New Zealand Won’t Enact Sugar Tax
October 19, 2015 Taxation in New Zealand
WELLINGTON – The New Zealand government has opted not to implement a tax on sugary drinks, despite the fact that approximately two thirds of adults in the country are obese or overweight.
In a television on October 18th the Prime Minister of New Zealand John Key stated that the government will not consider implementing a sugar tax as part of its fight against the country’s growing obesity problem.
The idea of applying a tax on sugar-laden foods has been raised repeatedly in New Zealand over the last year, with several academics and health groups all calling for such a measure, especially on sugary drinks.
The Prime Minister explained that if the government levies a tax on the sale of sugary drinks, then it would need to also examine the feasibility of taxing other foods which are high in sugar, a step that the government is not willing to take.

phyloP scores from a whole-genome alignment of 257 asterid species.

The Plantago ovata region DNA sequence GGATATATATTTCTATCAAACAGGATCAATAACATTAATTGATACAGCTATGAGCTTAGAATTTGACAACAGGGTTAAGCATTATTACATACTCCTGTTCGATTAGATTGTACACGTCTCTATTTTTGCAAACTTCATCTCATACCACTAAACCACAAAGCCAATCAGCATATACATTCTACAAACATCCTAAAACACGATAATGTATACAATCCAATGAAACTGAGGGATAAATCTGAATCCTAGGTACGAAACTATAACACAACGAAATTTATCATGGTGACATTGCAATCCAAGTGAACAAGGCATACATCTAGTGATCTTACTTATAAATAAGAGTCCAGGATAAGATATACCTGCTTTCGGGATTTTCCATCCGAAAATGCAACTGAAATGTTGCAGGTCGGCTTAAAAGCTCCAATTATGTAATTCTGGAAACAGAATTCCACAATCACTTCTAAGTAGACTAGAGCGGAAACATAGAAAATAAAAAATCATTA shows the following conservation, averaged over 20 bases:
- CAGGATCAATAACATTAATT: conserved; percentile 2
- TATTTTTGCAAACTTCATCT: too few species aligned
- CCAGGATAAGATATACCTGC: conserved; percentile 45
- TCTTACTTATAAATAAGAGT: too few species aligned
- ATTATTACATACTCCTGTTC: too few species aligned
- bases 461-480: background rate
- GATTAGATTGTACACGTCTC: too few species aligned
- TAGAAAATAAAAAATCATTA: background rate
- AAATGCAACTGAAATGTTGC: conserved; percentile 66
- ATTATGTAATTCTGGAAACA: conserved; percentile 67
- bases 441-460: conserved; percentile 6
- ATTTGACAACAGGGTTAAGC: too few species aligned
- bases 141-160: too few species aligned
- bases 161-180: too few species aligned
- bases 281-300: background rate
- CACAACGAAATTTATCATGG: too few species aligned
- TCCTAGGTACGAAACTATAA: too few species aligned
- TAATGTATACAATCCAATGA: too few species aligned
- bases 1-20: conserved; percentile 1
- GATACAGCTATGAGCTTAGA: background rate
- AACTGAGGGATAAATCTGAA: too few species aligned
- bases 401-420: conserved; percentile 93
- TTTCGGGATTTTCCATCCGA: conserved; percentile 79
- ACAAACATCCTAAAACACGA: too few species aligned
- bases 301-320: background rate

The announcement regarding the sugar tax comes on the same day as the government is set to announce its new policy regarding the actions it will to help combat obesity in the country.
According to recent research by the Ministry of Health of New Zealand, approximately 30 percent of all adults in the country are obese, with a further 35 percent being overweight but not obese.
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